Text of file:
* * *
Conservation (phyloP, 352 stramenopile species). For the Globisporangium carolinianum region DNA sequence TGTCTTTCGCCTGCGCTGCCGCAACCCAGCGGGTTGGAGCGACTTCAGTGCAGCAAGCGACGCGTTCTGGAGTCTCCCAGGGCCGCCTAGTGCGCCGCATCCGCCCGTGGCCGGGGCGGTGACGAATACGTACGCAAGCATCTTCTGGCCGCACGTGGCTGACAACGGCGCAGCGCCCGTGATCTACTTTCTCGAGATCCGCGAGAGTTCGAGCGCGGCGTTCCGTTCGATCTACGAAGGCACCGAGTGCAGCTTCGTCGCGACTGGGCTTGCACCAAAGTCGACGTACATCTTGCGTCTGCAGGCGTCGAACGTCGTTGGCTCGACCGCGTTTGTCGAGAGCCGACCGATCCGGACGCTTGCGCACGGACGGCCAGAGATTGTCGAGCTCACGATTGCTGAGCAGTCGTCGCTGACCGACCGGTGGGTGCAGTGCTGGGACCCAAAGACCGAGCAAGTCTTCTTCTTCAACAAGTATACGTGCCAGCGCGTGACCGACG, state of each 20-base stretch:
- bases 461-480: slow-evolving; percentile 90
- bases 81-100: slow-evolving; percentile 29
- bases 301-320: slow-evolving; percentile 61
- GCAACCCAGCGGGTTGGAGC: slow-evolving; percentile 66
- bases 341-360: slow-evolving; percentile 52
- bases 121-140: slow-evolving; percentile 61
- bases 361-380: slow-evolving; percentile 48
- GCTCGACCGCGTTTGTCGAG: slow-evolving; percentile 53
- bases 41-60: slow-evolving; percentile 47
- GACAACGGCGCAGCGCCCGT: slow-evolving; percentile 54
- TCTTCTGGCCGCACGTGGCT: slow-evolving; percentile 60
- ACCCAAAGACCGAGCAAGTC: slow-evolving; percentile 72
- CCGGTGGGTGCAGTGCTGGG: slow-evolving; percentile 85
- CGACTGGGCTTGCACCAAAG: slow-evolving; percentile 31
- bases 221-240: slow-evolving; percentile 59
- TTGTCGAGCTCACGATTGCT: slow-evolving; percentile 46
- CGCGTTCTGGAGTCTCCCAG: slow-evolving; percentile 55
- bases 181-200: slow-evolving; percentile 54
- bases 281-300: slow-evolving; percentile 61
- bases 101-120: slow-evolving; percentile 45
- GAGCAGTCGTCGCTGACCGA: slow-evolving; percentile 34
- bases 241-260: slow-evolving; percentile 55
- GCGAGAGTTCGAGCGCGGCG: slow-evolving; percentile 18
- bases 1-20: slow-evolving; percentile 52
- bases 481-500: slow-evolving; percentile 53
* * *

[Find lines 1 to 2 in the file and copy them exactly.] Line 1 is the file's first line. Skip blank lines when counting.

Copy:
Conservation (phyloP, 352 stramenopile species). For the Globisporangium carolinianum region DNA sequence TGTCTTTCGCCTGCGCTGCCGCAACCCAGCGGGTTGGAGCGACTTCAGTGCAGCAAGCGACGCGTTCTGGAGTCTCCCAGGGCCGCCTAGTGCGCCGCATCCGCCCGTGGCCGGGGCGGTGACGAATACGTACGCAAGCATCTTCTGGCCGCACGTGGCTGACAACGGCGCAGCGCCCGTGATCTACTTTCTCGAGATCCGCGAGAGTTCGAGCGCGGCGTTCCGTTCGATCTACGAAGGCACCGAGTGCAGCTTCGTCGCGACTGGGCTTGCACCAAAGTCGACGTACATCTTGCGTCTGCAGGCGTCGAACGTCGTTGGCTCGACCGCGTTTGTCGAGAGCCGACCGATCCGGACGCTTGCGCACGGACGGCCAGAGATTGTCGAGCTCACGATTGCTGAGCAGTCGTCGCTGACCGACCGGTGGGTGCAGTGCTGGGACCCAAAGACCGAGCAAGTCTTCTTCTTCAACAAGTATACGTGCCAGCGCGTGACCGACG, state of each 20-base stretch:
- bases 461-480: slow-evolving; percentile 90